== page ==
Osprey's 'Aircraft of the Aces' series hits the #100 milestone with this absolutely first-rate history of the Imperial Japanese Army Air Force aces who flew Nakajima's Ki-44 'Shoki' interceptor. Prior to Nicholas Millman's KI-44 'TOJO' ACES OF WORLD WAR 2, little information on the stubby, fast-climbing Ki-44 has been available in English-language publications. Happily, 'Aircraft of the Aces #100' rectifies that situation in splendid fashion.
Developed in 1939, the Shoki's design flew in the face of the IJAAF dogfighter tradition. A tough, speedy, hard-climbing, heavily-armed 'heavy fighter,' the Ki-44 was built in limited numbers but saw combat over every South-east Asia front except New Guinea and was a major player in Home Defense ops against B-29s. Eighteen pilots scored all or some of their kills flying the stubby Nakajima fighter.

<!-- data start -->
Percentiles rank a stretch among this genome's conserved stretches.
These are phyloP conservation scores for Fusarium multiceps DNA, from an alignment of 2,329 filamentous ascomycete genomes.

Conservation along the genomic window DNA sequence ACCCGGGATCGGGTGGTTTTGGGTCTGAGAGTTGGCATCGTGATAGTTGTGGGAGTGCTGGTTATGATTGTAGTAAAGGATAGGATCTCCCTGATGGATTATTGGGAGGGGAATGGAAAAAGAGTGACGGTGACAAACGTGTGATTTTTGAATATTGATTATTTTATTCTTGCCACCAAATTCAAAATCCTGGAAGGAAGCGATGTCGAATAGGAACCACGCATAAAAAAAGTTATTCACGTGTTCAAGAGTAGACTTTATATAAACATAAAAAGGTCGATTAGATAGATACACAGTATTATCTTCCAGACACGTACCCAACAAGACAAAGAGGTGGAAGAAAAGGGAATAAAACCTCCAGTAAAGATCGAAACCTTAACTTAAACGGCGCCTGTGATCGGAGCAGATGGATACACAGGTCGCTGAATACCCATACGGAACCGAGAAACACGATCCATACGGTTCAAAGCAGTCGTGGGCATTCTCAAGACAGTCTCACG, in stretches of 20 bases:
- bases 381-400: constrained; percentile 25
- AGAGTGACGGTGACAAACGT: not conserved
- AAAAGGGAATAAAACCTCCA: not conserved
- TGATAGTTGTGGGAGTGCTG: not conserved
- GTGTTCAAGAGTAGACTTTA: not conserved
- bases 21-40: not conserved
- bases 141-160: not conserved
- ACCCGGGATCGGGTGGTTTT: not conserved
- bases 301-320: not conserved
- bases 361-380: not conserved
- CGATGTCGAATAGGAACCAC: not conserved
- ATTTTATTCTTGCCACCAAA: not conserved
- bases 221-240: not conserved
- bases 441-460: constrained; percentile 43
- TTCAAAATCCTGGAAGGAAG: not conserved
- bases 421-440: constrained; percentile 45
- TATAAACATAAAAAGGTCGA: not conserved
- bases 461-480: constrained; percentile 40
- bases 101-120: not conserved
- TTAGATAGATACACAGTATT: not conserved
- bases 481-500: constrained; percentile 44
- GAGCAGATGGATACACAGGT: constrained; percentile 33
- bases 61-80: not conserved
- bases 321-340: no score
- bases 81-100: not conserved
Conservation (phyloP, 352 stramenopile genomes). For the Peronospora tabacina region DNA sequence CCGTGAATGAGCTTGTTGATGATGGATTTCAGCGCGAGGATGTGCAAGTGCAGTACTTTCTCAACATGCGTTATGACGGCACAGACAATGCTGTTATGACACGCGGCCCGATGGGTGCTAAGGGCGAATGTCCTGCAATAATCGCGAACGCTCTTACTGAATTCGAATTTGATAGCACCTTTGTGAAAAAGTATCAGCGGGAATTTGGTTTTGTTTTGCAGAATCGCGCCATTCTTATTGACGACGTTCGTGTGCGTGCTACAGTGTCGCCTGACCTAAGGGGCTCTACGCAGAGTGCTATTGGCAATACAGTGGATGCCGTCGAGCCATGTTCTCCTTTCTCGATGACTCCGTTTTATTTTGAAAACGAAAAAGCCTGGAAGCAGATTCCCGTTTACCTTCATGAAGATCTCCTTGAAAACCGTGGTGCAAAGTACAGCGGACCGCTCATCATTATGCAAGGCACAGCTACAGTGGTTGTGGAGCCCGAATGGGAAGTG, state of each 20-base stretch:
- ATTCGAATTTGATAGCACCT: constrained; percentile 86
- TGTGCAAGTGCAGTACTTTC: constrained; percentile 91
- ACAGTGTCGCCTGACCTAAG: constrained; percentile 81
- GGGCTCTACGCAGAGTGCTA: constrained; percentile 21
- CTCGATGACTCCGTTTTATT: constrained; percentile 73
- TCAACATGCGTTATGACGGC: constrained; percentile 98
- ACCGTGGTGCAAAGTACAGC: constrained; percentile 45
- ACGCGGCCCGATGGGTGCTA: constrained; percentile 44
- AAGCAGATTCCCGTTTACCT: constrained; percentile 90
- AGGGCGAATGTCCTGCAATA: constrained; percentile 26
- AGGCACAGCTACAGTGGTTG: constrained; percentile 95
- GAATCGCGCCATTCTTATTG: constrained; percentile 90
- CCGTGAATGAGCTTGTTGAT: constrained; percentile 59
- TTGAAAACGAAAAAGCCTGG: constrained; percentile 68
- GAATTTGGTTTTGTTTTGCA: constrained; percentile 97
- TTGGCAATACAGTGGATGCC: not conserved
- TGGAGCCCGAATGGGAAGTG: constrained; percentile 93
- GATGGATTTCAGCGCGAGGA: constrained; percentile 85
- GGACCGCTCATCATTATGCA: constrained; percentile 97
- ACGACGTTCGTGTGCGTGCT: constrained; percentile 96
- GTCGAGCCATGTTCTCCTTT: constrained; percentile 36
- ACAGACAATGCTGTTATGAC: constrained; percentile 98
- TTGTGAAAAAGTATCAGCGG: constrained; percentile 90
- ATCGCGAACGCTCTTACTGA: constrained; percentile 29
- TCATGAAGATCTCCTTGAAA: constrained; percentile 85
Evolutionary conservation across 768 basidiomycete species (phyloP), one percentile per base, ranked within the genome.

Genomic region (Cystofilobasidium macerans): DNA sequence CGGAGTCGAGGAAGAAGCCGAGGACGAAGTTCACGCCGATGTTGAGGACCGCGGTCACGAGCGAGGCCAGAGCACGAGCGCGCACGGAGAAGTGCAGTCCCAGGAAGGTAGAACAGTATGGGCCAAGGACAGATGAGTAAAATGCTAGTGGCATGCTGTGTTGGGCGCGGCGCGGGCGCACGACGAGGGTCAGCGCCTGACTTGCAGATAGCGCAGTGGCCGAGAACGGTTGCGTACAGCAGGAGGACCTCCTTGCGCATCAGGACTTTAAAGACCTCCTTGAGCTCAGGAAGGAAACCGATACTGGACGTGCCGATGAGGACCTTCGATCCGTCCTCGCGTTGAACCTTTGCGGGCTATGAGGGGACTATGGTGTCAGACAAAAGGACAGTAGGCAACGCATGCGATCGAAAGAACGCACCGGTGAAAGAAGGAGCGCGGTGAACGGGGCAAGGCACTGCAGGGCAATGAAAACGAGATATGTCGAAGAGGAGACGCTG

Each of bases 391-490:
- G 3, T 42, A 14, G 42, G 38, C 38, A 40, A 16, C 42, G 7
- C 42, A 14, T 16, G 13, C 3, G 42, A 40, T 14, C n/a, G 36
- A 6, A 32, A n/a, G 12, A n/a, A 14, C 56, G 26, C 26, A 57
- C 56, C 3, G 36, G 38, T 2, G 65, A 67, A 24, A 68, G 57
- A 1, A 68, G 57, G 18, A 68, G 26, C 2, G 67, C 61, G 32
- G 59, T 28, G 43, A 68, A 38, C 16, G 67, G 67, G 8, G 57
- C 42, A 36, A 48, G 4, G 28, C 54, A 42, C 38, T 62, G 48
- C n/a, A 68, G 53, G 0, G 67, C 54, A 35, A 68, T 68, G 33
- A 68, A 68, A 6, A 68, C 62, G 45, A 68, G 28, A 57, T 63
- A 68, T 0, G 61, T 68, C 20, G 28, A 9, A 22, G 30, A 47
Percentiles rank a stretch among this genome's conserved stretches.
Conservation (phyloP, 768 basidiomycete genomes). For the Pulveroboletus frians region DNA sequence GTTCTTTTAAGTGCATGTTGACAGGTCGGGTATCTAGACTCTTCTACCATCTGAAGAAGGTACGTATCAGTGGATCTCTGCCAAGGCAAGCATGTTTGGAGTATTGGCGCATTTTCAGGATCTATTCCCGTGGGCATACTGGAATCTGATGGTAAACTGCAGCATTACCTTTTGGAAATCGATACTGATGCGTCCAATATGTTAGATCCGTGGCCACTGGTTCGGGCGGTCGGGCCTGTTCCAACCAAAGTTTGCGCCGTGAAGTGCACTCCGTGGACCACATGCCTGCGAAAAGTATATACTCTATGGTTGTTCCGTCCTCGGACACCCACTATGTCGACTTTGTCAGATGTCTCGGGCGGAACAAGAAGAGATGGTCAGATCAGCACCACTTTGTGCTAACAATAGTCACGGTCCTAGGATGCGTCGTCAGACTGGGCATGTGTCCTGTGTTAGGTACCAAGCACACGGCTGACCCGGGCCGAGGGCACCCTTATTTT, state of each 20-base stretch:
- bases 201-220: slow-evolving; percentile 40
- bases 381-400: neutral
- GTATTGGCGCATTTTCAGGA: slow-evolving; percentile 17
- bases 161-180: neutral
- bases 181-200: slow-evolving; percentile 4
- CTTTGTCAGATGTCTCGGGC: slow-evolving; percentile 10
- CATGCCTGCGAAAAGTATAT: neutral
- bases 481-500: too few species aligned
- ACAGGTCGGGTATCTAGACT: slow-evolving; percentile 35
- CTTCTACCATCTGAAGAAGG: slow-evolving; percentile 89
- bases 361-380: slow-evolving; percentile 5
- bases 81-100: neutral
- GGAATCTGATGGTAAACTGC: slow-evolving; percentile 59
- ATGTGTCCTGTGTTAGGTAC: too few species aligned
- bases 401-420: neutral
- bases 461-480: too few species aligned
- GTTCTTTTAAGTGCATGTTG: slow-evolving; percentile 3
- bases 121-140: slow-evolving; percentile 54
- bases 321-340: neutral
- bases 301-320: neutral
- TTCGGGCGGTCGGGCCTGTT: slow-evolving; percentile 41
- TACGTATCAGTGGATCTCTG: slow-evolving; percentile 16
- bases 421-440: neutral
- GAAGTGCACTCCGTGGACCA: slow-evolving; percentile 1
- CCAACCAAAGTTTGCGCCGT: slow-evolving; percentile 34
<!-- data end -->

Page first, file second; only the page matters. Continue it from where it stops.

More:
A member of the Pacific Air War History Associates, Millman does an excellent job of summarizing the Ki-44's development and war record over China, Burma, the East Indies, the Philippines and the Home Islands. Thanks to in-depth research, he is able to match up Japanese claims versus actual Allied losses.
The text is complimented by over 80 b&w photographs and Ronnie Olsthoorn's color profiles and cover artwork. Olsthoorn's work is superlative; I hope Osprey makes more use of his talents.
Pacific air war enthusiasts will enjoy KI-44 'TOJO' ACES OF WORLD WAR 2. The blend of authoritative text, imagery and artwork makes for a great addition to the Osprey 'Aces' series. Make no mistake about it; this is one impressive book! Highly recommended.